2 other books I highly recommend to everyone who is looking for more magic in their life, whether your life is already good or you face some challenges of your own are: "Being Here: Modern Day Tales of Enlightenment" and "Working on Yourself Doesn't Work: The 3 Simple Ideas That Will Instantaneously Transform Your Life" by Ariel and Shya Kane. The authors found a way of living and share it in their books, that opens possibilities to have a fulfilling and magical live regardless of the circumstances you live in. Both books are written so heartfelt and with humor it's treat to read, also they are very practical and useful in day to day life.
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Format: Hardcover
DRUMS, GIRLS & DANGEROUS PIE starts out breezily enough. Told in the sarcasm-laced voice of 13-year-old Steven, the novel describes his various adolescent trials and tribulations, all of which are familiar yet still cringe-worthy --- he has a crush on the hottest girl in school, has an angelic-looking yet demonic little brother named Jeffrey, and his parents irk and annoy him constantly. With a droll and ironic tone, teacher and first-time novelist Jordan Sonnenblick paints Steven both convincingly and with enough color to make him an amusing and compelling narrator. Readers will be ready and willing to let Steven narrate the woes of adolescence for 273 pages, without expecting anything more or less from the novel.

Steven's story takes a sharp turn, however, into potentially over-dramatic emotional ground when Jeffrey's nosebleeds turn out to be an indicator of something serious. Yet Sonnenblick handles Steven and his family's reactions to Jeffrey's diagnosis and the onslaught of his illness with an admirable balance of humor and compassion. Jeffrey's initial question to his mother after they return from the hospital in Philadelphia is, "So Mom, everything's OK right? This whole cancer mistake is sorted out?" And Sonnenblick's treatment of the different reactions of Jeffrey's parents --- Steven describes his mother as "weepy" and his father as "a zombie" --- is both nuanced and realistic. Steven has to break his parents' emotional states into simple, one-word summations, because he fears grappling with the extent of what they're going through and why; by acknowledging the complexity of their anguish, he must acknowledge the fact that his brother might die.
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Format: Paperback
You know those books you don't want to take out of your hands and you search for words to describe what you liked about it...Well this is one of them. This book, written from the point of view of a thirteen year old boy, who sees himself confronted with the fact that his five year old brother has cancer. It's straightforward, with no exaggeration. A work, full of wisdom that shows how we much too often think about things we can't change instead of seeing what we can.

Another book that opens the door to seeing other possibilities one can choose in life isWorking on Yourself Doesn't Work: The 3 Simple Ideas That Will Instantaneously Transform Your Life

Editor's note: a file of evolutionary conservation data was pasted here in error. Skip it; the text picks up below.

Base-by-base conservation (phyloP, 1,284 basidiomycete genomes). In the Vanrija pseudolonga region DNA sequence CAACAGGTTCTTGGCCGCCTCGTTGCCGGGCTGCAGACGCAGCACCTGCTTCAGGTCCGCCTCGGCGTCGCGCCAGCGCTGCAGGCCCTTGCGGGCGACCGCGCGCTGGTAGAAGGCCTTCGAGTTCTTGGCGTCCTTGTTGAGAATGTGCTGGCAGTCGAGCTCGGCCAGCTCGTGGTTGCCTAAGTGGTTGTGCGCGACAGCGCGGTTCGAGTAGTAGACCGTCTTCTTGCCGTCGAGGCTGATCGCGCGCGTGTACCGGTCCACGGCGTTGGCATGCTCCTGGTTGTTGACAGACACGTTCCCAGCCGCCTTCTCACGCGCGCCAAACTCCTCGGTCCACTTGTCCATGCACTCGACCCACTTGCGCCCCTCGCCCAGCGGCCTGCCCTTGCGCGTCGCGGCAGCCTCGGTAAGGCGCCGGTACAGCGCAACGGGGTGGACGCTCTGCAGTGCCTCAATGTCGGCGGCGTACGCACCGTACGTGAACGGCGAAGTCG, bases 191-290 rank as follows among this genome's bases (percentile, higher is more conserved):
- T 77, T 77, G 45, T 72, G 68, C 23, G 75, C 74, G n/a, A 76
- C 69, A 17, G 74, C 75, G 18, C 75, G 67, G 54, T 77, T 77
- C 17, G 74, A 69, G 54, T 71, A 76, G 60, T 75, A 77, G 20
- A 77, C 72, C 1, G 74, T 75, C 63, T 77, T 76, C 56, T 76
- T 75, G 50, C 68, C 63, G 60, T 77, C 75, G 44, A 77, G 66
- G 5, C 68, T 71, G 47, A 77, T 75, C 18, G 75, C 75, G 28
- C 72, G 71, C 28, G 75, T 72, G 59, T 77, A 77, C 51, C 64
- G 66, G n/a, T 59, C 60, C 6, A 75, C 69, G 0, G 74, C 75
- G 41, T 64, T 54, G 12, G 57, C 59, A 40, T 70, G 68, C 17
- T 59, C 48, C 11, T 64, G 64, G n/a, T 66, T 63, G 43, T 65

Give yourself the gift of both these books!
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Format: Hardcover
I picked this book up yesterday, read the inside flap about the author being a middle school English teacher and was sold. I hadn't read the other flap, the one at the front that gives a summary of the book, so I was truly surprised while reading. I started reading after I put the kids down and couldn't stop-read it in one sitting it was THAT compelling.

Sonnenblick manages to create Steven Alper, an eighth grade boy who is thrown into the utter despair of dealing with his brother's Leukemia. But what's so fresh about it is that Steven is still forced to face the trials and turbulence of teen-hood despite the fact that his family life as he knows it has taken a turn for the worst. Steven's dimensional thoughts run the true gamut, from grief to illusions of grandeur.

I think what's so important about this book (speaking as a former eighth grade English teacher) is that although it appeals to teens and adults alike, it is a perfect read for a middle schooler. Sonnenblick obviously listens to his students, is keyed in to what makes a middle schooler different from a high schooler. He knows the voice and in Steven has created a character that embodies the thoughts and mixed emotions of a boy who is teetering between boyhood and young adulthood-in Steven you see the true metamorphosis.

I would be remiss not to mention the music in this book. Steven's life-line and main coping mechanism is his involvement with his drums. Sonnenblick provides the reader with a virtual soundtrack. One can hear Steven at his drum pad and drum set and catch the beat of the bass drum and the ding of the cymbals. I couldn't help but think it nothing shy of brilliant for Sonnenblick to plant mentors like Dizzi Gillespie and Dave Brubeck in his book as parallels to Steven himself.